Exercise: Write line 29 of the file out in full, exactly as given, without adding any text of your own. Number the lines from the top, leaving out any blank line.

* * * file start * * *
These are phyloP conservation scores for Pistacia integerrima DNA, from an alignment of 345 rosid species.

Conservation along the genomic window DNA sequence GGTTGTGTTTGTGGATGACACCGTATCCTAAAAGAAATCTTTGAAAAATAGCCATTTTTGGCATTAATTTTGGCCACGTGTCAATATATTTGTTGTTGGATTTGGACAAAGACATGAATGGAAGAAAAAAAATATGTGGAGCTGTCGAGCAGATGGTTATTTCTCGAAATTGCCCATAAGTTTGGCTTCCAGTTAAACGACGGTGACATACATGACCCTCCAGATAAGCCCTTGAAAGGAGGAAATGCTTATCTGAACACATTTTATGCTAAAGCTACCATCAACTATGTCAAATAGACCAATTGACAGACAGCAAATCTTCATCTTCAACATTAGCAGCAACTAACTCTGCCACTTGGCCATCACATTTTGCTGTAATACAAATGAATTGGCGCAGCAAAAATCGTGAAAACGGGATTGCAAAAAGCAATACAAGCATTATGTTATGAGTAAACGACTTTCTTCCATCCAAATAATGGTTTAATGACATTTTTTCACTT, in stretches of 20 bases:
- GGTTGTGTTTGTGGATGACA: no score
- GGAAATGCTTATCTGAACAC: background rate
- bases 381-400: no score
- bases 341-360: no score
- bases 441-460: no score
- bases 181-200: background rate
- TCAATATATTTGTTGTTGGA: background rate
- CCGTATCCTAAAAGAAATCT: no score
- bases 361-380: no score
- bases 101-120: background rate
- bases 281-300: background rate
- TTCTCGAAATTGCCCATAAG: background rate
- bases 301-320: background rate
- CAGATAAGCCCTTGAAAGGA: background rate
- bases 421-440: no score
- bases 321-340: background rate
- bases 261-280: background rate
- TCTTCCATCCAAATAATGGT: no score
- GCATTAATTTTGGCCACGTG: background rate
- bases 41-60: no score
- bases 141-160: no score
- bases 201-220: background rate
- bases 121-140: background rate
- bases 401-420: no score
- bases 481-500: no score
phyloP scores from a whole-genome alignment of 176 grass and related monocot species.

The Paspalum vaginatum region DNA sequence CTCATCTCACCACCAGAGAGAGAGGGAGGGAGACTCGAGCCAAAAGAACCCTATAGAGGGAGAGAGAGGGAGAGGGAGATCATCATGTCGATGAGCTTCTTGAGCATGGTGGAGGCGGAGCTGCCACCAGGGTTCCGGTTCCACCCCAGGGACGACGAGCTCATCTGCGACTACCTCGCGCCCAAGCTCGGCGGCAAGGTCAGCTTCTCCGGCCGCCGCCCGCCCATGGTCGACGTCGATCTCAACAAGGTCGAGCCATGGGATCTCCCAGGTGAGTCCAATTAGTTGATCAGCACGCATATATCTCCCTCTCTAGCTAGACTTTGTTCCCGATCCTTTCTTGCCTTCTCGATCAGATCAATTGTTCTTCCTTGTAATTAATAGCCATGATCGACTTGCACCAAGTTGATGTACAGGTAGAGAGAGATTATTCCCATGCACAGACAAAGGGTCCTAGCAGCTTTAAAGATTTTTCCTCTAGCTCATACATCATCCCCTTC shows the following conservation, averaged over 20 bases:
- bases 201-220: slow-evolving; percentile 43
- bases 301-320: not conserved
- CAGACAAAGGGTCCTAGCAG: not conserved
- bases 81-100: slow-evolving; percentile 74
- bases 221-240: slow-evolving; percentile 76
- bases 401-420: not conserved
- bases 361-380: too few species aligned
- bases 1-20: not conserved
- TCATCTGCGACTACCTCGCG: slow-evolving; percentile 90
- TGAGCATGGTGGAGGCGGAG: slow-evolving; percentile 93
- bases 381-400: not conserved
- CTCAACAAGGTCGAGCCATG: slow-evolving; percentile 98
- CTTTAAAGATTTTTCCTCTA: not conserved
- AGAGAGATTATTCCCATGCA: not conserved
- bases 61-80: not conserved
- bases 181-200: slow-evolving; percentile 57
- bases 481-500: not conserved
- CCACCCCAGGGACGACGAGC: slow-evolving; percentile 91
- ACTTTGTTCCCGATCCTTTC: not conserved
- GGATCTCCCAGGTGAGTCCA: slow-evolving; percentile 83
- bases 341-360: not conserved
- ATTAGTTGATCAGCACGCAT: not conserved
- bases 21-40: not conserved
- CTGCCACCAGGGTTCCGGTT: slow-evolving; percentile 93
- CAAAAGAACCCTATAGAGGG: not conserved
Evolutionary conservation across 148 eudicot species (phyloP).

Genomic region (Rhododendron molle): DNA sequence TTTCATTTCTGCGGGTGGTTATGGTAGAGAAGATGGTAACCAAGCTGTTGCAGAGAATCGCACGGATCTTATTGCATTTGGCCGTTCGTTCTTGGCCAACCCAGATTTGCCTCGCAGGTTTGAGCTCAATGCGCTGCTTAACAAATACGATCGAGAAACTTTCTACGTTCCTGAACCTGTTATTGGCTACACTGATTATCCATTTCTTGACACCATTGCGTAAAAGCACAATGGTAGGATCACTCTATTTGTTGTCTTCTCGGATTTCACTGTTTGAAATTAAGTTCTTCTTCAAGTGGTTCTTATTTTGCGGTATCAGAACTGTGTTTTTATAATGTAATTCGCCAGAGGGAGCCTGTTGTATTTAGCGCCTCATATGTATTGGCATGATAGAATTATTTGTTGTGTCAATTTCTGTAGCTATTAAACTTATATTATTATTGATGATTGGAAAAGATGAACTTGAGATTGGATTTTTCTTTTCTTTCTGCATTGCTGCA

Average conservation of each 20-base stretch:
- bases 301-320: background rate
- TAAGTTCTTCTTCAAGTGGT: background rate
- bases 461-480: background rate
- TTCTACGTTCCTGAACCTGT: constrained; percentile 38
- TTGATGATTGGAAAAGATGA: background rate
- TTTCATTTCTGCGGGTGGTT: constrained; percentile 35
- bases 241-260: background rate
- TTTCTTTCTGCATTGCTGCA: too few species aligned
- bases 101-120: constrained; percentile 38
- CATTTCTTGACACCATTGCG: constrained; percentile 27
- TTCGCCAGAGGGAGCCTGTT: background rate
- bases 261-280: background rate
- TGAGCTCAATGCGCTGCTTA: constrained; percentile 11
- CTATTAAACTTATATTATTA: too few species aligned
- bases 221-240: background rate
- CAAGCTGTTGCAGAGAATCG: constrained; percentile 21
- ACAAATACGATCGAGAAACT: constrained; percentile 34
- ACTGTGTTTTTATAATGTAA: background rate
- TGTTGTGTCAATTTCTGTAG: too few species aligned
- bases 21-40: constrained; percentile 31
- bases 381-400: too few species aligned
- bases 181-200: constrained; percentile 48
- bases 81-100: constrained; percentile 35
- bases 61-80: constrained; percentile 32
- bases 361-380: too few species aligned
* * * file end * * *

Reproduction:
The Paspalum vaginatum region DNA sequence CTCATCTCACCACCAGAGAGAGAGGGAGGGAGACTCGAGCCAAAAGAACCCTATAGAGGGAGAGAGAGGGAGAGGGAGATCATCATGTCGATGAGCTTCTTGAGCATGGTGGAGGCGGAGCTGCCACCAGGGTTCCGGTTCCACCCCAGGGACGACGAGCTCATCTGCGACTACCTCGCGCCCAAGCTCGGCGGCAAGGTCAGCTTCTCCGGCCGCCGCCCGCCCATGGTCGACGTCGATCTCAACAAGGTCGAGCCATGGGATCTCCCAGGTGAGTCCAATTAGTTGATCAGCACGCATATATCTCCCTCTCTAGCTAGACTTTGTTCCCGATCCTTTCTTGCCTTCTCGATCAGATCAATTGTTCTTCCTTGTAATTAATAGCCATGATCGACTTGCACCAAGTTGATGTACAGGTAGAGAGAGATTATTCCCATGCACAGACAAAGGGTCCTAGCAGCTTTAAAGATTTTTCCTCTAGCTCATACATCATCCCCTTC shows the following conservation, averaged over 20 bases: